Emperor Wu’s Palace Purge After A Tomb Robbery

Around the year 116 BCE, Emperor Wu (r. 141-87 BCE) received the infuriating news that the tomb complex of his grandfather, Emperor Wen (r. 180-157 BCE), had been looted. Grand Historian Sima Qian (r. 145-90 BCE) commented on the scandalous heist, writing, “someone had broken into the funerary park of Emperor Wen and dug up and stolen the offerings of money that had been buried in the mausoleum” (Shi Ji 122). Emperor Wu wanted heads to roll for this sacrilegious crime, and if the thief could not be identified, then he wanted the negligent officials who had not properly protected the tomb to be punished. In particular, Chancellor Qing Di faced a great deal of pressure, for the task of making seasonal inspections of the funerary parks was among the many duties he had as chancellor. To try the case against Chancellor Qing Di, Emperor Wu selected his imperial secretary, Zhang Tang—one of the empire’s most prolific and skilled prosecutors. True Justice, however, did not necessarily coincide with the cases won by Zhang Tang’s legal prowess. Instead, he was known as an unscrupulous law official who had no problem with finding the innocent as guilty, and the guilty as innocent, depending on the whims of the emperor. Chancellor Qing Di knew this reputation well, and as the emperor was so furious about the tomb heist that had occurred under the chancellor’s watch, Qing Di suspected that Zhang Tang’s legal prosecution would be ruthless and ultimately fatal. Sensing this impending doom, the chancellor and his three chief secretaries (Zhu Maichan, Wang Chao, and Bian Tong) began scouring for a way to have Zhang Tang kicked out of government before he completed his case.

It did not take long for Qing Di and his secretaries to dig up some dirt on their foe. Despite the imperial secretary’s no mercy attitude toward his and the emperor’s enemies, Zhang Tang was quite caring toward his friends. Some of his closest comrades from his youth, it happened, were prominent merchants in the imperial capital. This friendship between the merchants and Zhang Tang continued even after he reached high office and, one way or another, some insider trading was committed. If the government was about to pass a law or edict that would affect the price of an item, Zhang Tang would sometimes let information slip to his merchant pals, allowing them to profit from the advance knowledge about incoming price changes. Qing Di and his secretaries, following up on these allegations, interrogated Zhang Tang’s merchant friends and received from them confessions and evidence about the imperial secretary’s economic tip-offs. This information was brought to Emperor Wu, but as he knew the information had been compiled by people with a vested interest in ousting Zhang Tang, the emperor had the matter looked at again by new investigators. When these officials, too, came to the same conclusion as Chancellor Qing Di’s inquiry, the emperor was finally convinced. As told by the aforementioned historian, Sima Qian, Emperor Wu sent a messenger to Zhang Tang who said, “Every charge that people have brought against you is backed by evidence! The emperor would hate to have to send you to prison. Instead he hopes that you will settle things for yourself!” (Shi Ji 122). Zhang Tang received the message loud and clear. He wrote an apology to the emperor and then took his own life in 116 BCE.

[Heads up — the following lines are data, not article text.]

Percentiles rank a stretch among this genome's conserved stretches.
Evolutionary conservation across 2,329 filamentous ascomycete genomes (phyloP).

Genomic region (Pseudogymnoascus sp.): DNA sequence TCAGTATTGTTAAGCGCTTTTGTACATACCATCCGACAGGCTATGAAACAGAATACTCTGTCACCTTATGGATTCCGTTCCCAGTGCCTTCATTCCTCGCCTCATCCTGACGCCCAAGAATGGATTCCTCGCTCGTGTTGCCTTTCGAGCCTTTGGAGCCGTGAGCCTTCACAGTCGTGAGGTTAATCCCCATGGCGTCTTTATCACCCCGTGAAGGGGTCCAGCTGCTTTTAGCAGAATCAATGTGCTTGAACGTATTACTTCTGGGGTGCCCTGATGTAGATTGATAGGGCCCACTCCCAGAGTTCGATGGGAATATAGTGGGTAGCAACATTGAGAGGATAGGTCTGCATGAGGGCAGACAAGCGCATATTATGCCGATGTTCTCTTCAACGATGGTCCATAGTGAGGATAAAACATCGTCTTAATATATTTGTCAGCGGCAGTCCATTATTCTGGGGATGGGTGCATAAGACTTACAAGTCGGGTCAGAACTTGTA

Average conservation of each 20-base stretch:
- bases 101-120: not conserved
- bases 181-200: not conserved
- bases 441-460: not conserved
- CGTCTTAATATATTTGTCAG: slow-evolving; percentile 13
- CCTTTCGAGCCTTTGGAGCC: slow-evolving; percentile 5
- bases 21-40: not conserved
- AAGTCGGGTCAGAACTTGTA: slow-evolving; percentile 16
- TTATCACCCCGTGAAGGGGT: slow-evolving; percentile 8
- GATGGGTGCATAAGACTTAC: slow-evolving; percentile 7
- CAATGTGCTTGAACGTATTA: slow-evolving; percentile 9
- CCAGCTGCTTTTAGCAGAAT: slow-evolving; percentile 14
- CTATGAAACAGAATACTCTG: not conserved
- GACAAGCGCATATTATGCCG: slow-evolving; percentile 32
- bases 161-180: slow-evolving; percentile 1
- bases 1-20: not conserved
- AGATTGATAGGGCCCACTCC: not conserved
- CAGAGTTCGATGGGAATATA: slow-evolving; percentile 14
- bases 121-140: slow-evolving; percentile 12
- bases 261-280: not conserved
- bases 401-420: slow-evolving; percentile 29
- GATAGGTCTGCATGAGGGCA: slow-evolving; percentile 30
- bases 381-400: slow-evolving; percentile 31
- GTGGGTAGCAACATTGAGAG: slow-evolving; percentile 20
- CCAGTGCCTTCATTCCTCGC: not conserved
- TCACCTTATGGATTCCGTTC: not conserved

Although Zhang Tang was dead, the matter about the tomb robbery was still unresolved. In this, Zhang Tang would have the last laugh. Before his death, he apparently had pieced together a formidable case against Qing Di, and he even roped in the chancellor’s chief secretaries for punishment. Emperor Wu’s officials carried on the case, bringing increasing pressure onto Chancellor Qing Di. Ultimately, he, too, committed suicide. Qing Di’s death, however, did not save the chief secretaries, Zhu Maichan, Wang Chao, and Bian Tong. They were all executed.

Written by C. Keith Hansley

Picture Attribution: (Lacquered Chest created by an anonymous artist, dated to the 17th century, [Public Domain] via Creative Commons and the Rijksmuseum).



  • The Records of the Grand Historian (Shi ji) by Sima Qian, translated by Burton Watson. New York: Columbia University Press, 1993.

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